ring replacement over the toilet base horn/waste outlet, where
the old wax ring used to be, per the wax ring manufacturer's
instructions; as may applicable and per the wax ring
manufacturer's instructions, apply plumber's putty around the
Then, with a
caulking gun, cocked with a caulking tube of waterproof white
caulking, apply a bead of such caulking around the whole
perimeter base of the toilet while it remains upside down.
Upon applying the
caulking and removing any rag/cloth you previously placed in the
toilet drain to suppress the sewer smell, you are ready to set
the toilet back into place: Turn the toilet back to its
upright position and place it over the toilet floor flange so
that the toilet floor flange bolts line into place with the bolt
holes of the toilet as it is lowered to the floor, over the
flange. In properly reseating this toilet, you should feel
that the toilet seems to be pushing into the newly installed wax
ring, positively indicating you are creating a tight seal
between the toilet wax ring and the toilet floor flange.
Next, with a
carpenter's level, check to make sure that the reseating of the
toilet is relatively level. If the toilet is a bit off,
add some wood shims wherever necessary underneath the base of
the toilet until the reseating of the toilet becomes level.
Screw the floor
bolt nuts into place; tighten them with locking pliers, Channellock pliers, or an adjustable
wrench. Then put the floor bolt caps over these nuts, as
may be appplicable.
tank: Lift the tank up and place it over the toilet to
where it previously was located, and then use locking pliers, Channellock
pliers, or an adjustable wrench, as may be applicable, to
tighten the bolts that secure the tank to the toilet.
Once you re-install
the tank, prepare to reconnect the water supply line to the
toilet: Apply about 5 clockwise rounds/revolutions of Teflon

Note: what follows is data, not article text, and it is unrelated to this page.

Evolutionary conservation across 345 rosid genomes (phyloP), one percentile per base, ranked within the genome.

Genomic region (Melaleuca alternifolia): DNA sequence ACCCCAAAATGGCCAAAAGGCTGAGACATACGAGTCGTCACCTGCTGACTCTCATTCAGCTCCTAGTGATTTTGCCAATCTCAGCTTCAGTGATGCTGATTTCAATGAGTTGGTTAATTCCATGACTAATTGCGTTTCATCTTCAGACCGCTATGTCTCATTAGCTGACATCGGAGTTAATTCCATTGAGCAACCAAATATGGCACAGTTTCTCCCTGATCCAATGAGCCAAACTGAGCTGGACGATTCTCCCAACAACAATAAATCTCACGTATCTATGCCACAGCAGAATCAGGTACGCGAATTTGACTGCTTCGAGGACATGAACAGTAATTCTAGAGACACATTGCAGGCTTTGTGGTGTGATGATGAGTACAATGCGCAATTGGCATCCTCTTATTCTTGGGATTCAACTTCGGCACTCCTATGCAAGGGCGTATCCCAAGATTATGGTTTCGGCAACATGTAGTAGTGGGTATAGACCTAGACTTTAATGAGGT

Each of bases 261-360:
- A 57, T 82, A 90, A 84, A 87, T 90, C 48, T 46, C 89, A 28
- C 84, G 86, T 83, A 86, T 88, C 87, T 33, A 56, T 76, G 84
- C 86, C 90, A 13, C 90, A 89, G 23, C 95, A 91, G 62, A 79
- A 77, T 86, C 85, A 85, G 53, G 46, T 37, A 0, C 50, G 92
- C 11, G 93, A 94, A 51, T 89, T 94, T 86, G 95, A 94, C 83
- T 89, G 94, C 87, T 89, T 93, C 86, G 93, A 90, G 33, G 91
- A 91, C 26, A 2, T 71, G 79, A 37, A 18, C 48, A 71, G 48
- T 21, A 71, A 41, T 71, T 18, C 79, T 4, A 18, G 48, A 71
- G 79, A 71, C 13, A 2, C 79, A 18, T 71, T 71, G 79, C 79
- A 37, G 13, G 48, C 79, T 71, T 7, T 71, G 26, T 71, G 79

tape/plumber's tape on the threads of the water supply line that
is to be reconnected with the toilet.
Upon applying the
Teflon tape/plumber's tape, go ahead and use locking pliers, Channellock pliers, or an adjustable wrench,
as may be applicable, to actually reconnect the water supply line to
the toilet by clockwise screwing on and tightening the nut that
secures the water supply line to the toilet.
With the water
supply line tightly secured to the toilet, turn on the water
that leads to your toilet by turning the shutoff valve
Then easily check
to see if the toilet is leaking upon your having just completed
about 99% of the toilet's reseating process: Pour an
adequate amount of food dye into the toilet tank and then flush
the toilet a few times. If you notice that the food dye
leaks into the toilet bowl, the toilet's flush valve may be
leaking and, thus, is in need of replacement; follow the flush
valve manufacturer's instructions in installing a flush valve
replacement. If, however, the food dye is leaking outside
the toilet, the toilet tank probably has not been re-installed
correctly that needs to be remedied.
If there is no
leak, you can go ahead and re-install the seat onto the toilet: Use locking
pliers, Channellock pliers, or an adjustable wrench to screw
back the screws that secure the seat to the toilet, and then
place the seat screw caps over these screws, as may be
With the caulking
gun, again cocked with a caulking tube of waterproof white
caulking, apply such caulking neatly around the whole perimeter
base of the toilet that sits securely on the floor.
That's what it takes to reseat a toilet.
Handyman Zone Team